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Underutilized, although immigrants contribute to the quality growth of the Canadian workforce


Between 2016 and 2021, the number of qualified Canadians of working age increased by about 50% due to immigration.


The report from Statistics Canada on the level of education among Canadian workers was just issued.

When it came to the percentage of the population of working age (defined as 25 to 64 years old) who had a college degree or higher, Canada came in first place among the G7 countries (which also included the United States of America, the United Kingdom, France, Italy, Germany, and Japan). Canada’s labor force was made up of more than half (57%) of postsecondary graduates. In reality, since 2006, Canada has topped the G7 in terms of worker qualifications.


Why are workers in Canada so educated?


The fact that Canada has a strong and internationally recognized post-secondary education system, from which Canadians have benefited, is one of the main factors contributing to the country’s rising number of competent workers. The rise of the educational industry among Canadians alone demonstrates the sector’s strength.

With constant growth over the past 10 years, 39.7% of young Canadian-born women and 25.7% of young Canadian-born men had a bachelor’s degree or higher. In reality, the rate of growth among men in the core demographic (25–54 years old) who had earned a degree in the previous five years was comparable to that of the ten years prior to that time.

The fact that Canada’s labor force is more educated and qualified than ever before is due to another important factor.


Immigration’s impact on the labor market


Nearly half of the increase in credentialed workforce participants between 2016 and 2021 was attributable to new immigrants and non-permanent residents (those with a work permit). These were not just among Bachelor’s degree holders (39.1%), but also in higher education credentials like earned doctorates (55.8%), and master’s degrees (52.2%).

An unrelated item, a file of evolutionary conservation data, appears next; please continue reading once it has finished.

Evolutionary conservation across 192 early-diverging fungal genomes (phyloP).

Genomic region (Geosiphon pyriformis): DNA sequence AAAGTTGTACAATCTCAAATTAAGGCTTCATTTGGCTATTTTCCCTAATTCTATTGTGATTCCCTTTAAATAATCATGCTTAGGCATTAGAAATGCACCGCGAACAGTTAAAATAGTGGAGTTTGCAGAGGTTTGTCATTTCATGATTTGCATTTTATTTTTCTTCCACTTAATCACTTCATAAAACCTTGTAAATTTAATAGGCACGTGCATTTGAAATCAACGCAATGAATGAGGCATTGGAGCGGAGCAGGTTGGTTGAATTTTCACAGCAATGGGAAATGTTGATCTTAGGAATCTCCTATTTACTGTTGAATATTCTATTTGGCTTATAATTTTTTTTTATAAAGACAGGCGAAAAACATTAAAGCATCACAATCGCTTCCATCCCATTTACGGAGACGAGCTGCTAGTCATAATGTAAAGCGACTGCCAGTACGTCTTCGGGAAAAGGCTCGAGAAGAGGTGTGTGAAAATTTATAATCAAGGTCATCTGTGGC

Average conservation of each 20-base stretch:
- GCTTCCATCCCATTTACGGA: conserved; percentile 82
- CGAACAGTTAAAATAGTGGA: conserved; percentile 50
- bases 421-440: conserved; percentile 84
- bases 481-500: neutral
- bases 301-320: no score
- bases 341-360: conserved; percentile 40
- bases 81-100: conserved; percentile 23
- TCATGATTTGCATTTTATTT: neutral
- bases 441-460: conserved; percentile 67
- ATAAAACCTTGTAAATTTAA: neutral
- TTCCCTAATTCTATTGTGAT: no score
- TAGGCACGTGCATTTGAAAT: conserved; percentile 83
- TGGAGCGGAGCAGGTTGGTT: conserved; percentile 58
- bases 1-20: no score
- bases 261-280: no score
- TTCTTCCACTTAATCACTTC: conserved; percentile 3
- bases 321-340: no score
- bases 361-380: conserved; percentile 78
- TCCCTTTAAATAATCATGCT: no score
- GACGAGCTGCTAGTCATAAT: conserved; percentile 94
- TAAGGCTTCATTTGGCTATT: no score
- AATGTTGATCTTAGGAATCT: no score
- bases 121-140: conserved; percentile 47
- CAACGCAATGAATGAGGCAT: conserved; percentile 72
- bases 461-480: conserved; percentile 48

Since 59.4% of recent immigrants had a bachelor’s degree or higher, they actually had higher levels of education than any other group. An important source of skilled labor for the economy after graduation, Canada continues to be the most popular destination for overseas students among the G7 nations (with 620,000 present in Canada in 2021).


Therefore, immigrants constitute a crucial component of Canada’s workforce, not just in terms of sheer numbers but also in terms of the caliber of skills and knowledge they contribute to the economy. Canada has the highest educated workforce among the G7 nations, thanks in large part to immigrants.

But is Canada treating these immigrants fairly?


Accreditation: A recurring issue


With a foreign degree, more than a quarter of all immigrants were overqualified (defined as working in a job that typically requires a high-school education or less). Comparatively, only 1 in 10 Canadians or immigrants with Canadian degrees were overqualified for their employment; this is a glaring difference that shows how underutilized newly arrived immigrants with international education are. Obtaining accreditation for international education has long been a problem, as evidenced by its inclusion in the 2006 census.


This issue has begun to get attention in light of record-high job openings, labor shortages in various industries, and an expanding senior population. More qualified workers are needed in Canada than ever, but because the accreditation issue has persisted, the country’s foreign talent is not being fully exploited to fill labor shortfalls, especially in high-demand industries like healthcare.


However, Immigration, Refugees and Citizenship Canada (IRCC) have taken the issue seriously and committed over $90 million in funding for new initiatives to help streamline accreditation for medical professionals with international training and make it easier for them to work and gain experience in the field in Canada. Also, Canada has lowered restrictions on express entry programs for physicians.

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